Similar facial features make people trust, but not fancy, each other, research has suggested.
Some characteristics of the student's face were replicated on the man's face
Of 144 students studied, the majority picked individuals who most looked like them to be the most trustworthy.
But when it came to sexual attraction, most picked those with differing facial characteristics, said psychologists at Aberdeen University, UK.
The results suggest that people steer clear of those who "look like family" to avoid inbreeding.
The students were shown a series of paired faces.
However, they were unaware that shortly before the experiment many of the photographs had been subtly altered by psychologists to resemble the student before they looked at them.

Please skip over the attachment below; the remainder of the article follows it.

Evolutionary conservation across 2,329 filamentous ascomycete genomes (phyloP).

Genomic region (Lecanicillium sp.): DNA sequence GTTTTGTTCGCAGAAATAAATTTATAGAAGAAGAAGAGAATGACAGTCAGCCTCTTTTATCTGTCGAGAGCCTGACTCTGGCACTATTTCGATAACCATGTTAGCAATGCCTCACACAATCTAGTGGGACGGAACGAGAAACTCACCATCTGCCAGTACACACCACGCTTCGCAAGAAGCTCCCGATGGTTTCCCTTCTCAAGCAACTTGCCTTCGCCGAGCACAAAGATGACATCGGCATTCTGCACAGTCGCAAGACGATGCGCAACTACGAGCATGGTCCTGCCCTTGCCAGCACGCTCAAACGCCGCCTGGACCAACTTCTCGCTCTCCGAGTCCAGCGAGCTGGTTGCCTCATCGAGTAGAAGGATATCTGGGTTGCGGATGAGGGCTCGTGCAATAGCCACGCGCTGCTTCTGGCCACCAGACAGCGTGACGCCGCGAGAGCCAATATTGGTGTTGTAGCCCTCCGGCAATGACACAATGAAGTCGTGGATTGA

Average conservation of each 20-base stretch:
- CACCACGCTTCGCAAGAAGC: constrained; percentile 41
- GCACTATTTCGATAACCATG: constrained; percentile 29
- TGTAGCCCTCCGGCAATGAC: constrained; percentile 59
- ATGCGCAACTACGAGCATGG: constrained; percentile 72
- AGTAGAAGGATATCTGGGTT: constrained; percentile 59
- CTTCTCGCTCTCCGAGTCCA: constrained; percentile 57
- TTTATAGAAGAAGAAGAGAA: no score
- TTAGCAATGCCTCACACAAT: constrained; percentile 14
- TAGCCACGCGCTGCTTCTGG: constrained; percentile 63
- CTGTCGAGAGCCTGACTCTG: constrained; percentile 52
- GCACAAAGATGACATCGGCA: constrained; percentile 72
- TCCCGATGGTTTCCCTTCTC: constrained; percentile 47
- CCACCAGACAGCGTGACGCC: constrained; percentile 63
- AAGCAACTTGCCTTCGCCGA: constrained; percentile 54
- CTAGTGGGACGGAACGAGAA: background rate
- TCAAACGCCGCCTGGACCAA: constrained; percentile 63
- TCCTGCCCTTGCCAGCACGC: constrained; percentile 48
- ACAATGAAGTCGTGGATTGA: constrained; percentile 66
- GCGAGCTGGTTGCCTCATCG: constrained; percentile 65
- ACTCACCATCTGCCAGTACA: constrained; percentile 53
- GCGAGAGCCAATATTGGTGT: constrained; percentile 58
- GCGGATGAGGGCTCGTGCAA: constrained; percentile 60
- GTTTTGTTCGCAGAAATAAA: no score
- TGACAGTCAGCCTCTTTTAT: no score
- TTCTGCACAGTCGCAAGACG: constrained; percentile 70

"This supports the idea that people - perhaps unwittingly - detect facial resemblance," said researcher Dr Lisa DeBruine.
"It means to them, on some level, that this person is 'family' and they are more trusting of them."
The similar faces were also described as sexually unattractive by the students.
"These results back the notion that people trust kin but avoid them in a sexual setting due to the costs of inbreeding."
Dr DeBruine carried out the research at McMaster University in Canada and is now continuing her work within the schools of psychology at Aberdeen and St Andrews universities.